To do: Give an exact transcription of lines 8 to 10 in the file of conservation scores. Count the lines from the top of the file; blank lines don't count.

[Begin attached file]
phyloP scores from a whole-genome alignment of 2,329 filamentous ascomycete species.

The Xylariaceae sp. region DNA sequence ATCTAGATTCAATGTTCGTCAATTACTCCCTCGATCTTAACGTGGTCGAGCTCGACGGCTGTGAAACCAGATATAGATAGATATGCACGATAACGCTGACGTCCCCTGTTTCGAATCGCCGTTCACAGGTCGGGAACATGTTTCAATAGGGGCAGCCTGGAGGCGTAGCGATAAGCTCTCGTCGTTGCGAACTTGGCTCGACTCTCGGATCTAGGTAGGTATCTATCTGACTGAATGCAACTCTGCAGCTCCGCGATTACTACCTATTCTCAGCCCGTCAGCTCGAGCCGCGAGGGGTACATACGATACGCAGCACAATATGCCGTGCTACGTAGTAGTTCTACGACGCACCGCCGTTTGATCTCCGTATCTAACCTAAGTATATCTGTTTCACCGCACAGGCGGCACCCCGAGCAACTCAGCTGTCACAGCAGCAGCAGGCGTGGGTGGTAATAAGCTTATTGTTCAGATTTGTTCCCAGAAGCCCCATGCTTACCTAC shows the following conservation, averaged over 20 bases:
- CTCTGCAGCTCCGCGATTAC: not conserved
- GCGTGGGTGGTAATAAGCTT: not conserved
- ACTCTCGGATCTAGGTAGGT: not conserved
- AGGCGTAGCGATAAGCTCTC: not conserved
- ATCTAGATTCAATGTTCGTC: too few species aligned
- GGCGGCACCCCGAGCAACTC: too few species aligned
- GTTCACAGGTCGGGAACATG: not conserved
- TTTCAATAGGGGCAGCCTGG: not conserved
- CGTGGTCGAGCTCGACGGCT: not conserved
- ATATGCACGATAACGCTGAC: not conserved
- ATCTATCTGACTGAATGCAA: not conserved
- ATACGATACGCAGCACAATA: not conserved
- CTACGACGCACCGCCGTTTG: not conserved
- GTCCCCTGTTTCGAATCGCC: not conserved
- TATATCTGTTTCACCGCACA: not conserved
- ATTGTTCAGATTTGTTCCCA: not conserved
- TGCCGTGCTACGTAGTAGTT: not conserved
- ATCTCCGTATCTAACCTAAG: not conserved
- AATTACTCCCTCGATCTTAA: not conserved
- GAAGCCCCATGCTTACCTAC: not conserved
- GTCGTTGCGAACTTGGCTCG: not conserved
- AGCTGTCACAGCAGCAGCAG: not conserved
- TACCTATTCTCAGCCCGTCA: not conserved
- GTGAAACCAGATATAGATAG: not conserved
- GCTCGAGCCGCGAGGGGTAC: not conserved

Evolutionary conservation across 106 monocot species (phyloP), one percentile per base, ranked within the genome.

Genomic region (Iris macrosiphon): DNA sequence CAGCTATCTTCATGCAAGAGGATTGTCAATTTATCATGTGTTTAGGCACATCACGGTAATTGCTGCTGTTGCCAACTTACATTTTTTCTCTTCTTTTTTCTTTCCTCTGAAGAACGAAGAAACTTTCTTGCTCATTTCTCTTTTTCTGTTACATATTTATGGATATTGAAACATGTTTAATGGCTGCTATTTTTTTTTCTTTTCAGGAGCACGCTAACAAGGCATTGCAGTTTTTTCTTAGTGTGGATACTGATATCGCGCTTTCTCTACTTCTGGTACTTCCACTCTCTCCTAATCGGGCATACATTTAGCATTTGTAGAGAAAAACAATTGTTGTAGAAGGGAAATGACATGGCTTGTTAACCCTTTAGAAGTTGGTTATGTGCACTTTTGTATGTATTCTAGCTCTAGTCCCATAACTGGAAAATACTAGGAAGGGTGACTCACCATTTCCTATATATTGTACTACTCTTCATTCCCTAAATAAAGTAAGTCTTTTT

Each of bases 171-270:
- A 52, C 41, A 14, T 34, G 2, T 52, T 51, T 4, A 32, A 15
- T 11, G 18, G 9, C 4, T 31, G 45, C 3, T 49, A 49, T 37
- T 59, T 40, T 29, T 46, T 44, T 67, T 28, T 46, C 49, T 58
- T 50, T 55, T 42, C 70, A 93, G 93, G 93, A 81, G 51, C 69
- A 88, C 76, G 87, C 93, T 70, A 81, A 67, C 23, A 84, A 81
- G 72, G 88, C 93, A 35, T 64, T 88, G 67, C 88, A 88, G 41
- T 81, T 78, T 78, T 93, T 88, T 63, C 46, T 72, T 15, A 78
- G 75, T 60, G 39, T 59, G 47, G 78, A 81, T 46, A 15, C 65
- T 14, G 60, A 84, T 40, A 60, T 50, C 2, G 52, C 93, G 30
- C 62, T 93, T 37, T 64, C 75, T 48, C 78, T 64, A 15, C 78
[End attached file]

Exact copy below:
- GGCGGCACCCCGAGCAACTC: too few species aligned
- GTTCACAGGTCGGGAACATG: not conserved
- TTTCAATAGGGGCAGCCTGG: not conserved